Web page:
Thousands of people descended on the state Capitol in February and March, crowding the streets and filling the rotunda in opposition to Gov. Scott Walker's collective bargaining bill. But in the past six months those crowds have given way to a small but dedicated band of 20-something protesters who routinely disrupt meetings, harangue individual Republican lawmakers, stage publicity stunts and take video of nearly everything they do.This is the problem with prolonged protests. There have been waves of participants, and the personnel evolves over time. If you make a big deal about continuing the protests day after day, week after week, as was done back in February and March when the crowds were gigantic, some people are going to fixate on the idea of never stopping. As the crowd thins, who will remain and why? What will they say to each other to harden their resolve? It becomes a cult, with some strange ideas about how to act.
The group -- led unofficially by about a half-dozen "regulars" -- has exasperated Capitol law enforcement and Republican lawmakers. But they also have frustrated Democratic lawmakers, interrupting their speeches and getting into shouting matches with them during committee meetings....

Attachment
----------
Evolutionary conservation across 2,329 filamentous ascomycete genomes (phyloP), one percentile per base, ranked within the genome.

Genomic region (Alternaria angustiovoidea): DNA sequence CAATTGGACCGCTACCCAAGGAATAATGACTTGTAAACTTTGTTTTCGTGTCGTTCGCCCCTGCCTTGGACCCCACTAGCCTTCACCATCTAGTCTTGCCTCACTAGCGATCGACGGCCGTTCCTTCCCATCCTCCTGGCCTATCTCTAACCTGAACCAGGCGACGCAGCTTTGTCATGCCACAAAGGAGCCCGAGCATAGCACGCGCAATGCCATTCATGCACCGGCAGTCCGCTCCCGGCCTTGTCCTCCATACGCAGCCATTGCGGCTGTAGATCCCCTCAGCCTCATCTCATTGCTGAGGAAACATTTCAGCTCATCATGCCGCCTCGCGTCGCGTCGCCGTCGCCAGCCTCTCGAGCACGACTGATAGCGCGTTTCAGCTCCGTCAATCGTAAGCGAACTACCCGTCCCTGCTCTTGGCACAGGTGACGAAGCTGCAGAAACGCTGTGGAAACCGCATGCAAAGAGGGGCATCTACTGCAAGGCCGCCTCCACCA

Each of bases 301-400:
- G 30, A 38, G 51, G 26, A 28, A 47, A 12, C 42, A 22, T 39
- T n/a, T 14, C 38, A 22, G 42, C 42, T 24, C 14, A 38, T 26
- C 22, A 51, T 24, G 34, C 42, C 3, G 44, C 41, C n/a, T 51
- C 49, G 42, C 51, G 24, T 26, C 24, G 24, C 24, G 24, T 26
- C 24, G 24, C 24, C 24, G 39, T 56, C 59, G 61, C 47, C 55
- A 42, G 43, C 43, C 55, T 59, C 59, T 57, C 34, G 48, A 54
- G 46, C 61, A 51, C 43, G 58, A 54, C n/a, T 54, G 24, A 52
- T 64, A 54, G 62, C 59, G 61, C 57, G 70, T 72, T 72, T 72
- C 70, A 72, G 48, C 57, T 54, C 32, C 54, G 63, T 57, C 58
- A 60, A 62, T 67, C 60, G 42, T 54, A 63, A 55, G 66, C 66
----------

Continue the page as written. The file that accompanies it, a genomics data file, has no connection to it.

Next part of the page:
"But the clergy were critical of MLK, too," [said Jeremy Ryan.] "Not that I'm comparing myself to MLK, but I think it fits in this case. Some Democrats can't see far down the road."
[Senate Majority Leader Scott Fitzgerald, R-Juneau] is a frequent target of protesters. They follow him during parades and videotape him in an effort to catch something controversial. Once, a protester even chased him into a bank, blasting a horn in Fitzgerald's ear the whole way.I know exactly what he is talking about.
"I think they're trying to get a lawmaker to take a swing at them," he said. "And it's really hard to not take a swing at someone when they're blowing a horn in your ear."